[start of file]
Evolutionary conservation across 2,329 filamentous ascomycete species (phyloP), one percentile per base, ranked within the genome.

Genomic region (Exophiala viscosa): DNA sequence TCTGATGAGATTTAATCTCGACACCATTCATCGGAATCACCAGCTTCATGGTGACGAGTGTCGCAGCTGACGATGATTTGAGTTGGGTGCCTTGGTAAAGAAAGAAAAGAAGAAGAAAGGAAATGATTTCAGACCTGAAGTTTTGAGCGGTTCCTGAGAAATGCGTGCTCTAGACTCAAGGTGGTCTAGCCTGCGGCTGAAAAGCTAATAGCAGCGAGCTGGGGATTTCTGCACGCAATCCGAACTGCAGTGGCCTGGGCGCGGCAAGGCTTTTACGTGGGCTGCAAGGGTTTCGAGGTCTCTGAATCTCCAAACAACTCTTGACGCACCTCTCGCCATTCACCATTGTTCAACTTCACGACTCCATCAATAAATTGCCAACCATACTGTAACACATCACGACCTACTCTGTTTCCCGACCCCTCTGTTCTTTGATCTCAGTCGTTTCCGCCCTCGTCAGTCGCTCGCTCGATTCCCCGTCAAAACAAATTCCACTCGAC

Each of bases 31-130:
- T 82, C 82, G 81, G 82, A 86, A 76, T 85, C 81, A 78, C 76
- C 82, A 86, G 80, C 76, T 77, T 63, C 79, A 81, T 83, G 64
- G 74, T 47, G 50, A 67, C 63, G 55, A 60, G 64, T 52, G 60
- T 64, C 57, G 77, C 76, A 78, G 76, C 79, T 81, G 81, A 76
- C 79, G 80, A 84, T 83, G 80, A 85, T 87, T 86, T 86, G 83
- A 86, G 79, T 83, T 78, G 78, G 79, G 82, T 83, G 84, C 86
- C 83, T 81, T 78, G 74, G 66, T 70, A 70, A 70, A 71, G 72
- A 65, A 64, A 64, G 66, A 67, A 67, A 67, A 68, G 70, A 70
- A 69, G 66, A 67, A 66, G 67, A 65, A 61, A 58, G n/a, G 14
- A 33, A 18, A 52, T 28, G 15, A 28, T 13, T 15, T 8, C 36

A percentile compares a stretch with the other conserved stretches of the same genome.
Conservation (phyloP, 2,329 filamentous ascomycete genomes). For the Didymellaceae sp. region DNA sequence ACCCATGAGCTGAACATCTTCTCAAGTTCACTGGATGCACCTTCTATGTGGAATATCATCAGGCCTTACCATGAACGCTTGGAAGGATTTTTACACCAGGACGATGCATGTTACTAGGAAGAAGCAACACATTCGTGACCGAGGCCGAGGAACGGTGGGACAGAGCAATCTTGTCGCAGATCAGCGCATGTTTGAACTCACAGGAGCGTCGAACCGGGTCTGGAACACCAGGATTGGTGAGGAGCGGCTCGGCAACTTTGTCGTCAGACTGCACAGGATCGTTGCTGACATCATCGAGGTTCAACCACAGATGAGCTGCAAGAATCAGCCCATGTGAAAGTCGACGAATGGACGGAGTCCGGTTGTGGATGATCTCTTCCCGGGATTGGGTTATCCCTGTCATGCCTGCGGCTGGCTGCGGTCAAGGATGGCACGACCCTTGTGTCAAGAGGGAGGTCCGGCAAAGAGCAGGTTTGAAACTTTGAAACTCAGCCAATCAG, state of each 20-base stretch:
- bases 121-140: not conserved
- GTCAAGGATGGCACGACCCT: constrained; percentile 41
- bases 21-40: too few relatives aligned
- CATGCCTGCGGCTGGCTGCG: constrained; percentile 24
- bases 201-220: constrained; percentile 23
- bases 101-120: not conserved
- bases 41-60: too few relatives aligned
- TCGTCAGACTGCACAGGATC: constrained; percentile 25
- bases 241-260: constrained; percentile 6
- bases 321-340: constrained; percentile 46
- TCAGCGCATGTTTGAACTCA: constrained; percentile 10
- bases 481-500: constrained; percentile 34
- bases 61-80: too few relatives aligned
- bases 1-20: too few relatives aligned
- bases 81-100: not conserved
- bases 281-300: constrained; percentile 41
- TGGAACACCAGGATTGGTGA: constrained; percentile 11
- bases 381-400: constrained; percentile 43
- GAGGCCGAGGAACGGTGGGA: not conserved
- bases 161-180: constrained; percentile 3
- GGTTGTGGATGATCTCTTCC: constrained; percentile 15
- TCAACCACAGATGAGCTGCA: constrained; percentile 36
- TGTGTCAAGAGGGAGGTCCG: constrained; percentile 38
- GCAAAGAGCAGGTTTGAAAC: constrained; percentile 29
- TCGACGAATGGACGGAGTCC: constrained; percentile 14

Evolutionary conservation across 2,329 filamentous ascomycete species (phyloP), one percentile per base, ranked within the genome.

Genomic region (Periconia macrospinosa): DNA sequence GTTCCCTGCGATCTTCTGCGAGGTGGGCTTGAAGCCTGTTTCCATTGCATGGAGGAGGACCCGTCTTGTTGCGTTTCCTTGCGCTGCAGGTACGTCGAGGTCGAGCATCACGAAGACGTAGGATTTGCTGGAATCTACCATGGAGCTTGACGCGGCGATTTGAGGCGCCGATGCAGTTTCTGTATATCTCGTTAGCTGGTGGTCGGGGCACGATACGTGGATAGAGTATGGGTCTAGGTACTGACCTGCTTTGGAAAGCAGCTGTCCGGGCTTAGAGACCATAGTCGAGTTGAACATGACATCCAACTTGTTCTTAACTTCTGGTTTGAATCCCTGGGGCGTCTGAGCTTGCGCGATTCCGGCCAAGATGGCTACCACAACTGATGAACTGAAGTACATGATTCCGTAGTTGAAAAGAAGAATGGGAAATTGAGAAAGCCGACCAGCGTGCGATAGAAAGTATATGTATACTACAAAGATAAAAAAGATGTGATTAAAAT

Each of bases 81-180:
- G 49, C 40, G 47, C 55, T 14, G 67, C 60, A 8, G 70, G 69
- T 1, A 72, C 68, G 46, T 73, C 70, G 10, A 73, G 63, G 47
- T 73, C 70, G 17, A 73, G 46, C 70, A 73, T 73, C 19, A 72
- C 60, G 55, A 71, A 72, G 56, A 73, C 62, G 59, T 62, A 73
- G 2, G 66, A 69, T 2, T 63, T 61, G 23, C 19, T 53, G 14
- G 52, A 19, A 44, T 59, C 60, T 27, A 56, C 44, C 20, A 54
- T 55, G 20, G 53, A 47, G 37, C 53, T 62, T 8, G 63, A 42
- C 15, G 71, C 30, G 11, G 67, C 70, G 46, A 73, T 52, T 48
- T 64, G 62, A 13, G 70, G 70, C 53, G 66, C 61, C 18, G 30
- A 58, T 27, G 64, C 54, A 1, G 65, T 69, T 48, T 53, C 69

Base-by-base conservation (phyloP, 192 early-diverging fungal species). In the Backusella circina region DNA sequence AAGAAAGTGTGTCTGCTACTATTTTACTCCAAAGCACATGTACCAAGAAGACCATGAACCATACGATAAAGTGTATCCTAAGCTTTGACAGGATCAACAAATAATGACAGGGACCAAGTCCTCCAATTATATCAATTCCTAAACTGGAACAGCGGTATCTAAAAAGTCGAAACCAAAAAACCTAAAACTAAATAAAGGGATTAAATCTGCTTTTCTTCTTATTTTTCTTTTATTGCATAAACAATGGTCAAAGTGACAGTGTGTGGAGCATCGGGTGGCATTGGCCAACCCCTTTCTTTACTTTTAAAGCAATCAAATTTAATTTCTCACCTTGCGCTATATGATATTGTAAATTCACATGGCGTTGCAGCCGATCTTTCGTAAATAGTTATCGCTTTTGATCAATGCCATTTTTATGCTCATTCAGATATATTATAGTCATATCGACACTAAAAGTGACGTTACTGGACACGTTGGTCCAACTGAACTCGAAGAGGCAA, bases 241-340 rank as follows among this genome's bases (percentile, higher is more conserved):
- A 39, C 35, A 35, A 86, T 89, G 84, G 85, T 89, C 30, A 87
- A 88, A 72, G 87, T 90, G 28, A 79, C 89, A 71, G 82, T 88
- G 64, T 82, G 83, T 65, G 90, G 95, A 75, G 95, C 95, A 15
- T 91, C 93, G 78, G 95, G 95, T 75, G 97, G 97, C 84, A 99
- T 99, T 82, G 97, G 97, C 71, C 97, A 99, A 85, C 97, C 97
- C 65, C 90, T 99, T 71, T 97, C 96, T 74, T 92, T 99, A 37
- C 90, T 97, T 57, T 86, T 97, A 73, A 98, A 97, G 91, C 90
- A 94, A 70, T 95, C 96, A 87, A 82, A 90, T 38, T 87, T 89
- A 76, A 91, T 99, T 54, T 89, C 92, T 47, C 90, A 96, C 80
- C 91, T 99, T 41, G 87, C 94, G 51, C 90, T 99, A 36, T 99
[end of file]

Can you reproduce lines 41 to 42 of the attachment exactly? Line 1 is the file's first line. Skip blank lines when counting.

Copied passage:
Evolutionary conservation across 2,329 filamentous ascomycete species (phyloP), one percentile per base, ranked within the genome.

Genomic region (Periconia macrospinosa): DNA sequence GTTCCCTGCGATCTTCTGCGAGGTGGGCTTGAAGCCTGTTTCCATTGCATGGAGGAGGACCCGTCTTGTTGCGTTTCCTTGCGCTGCAGGTACGTCGAGGTCGAGCATCACGAAGACGTAGGATTTGCTGGAATCTACCATGGAGCTTGACGCGGCGATTTGAGGCGCCGATGCAGTTTCTGTATATCTCGTTAGCTGGTGGTCGGGGCACGATACGTGGATAGAGTATGGGTCTAGGTACTGACCTGCTTTGGAAAGCAGCTGTCCGGGCTTAGAGACCATAGTCGAGTTGAACATGACATCCAACTTGTTCTTAACTTCTGGTTTGAATCCCTGGGGCGTCTGAGCTTGCGCGATTCCGGCCAAGATGGCTACCACAACTGATGAACTGAAGTACATGATTCCGTAGTTGAAAAGAAGAATGGGAAATTGAGAAAGCCGACCAGCGTGCGATAGAAAGTATATGTATACTACAAAGATAAAAAAGATGTGATTAAAAT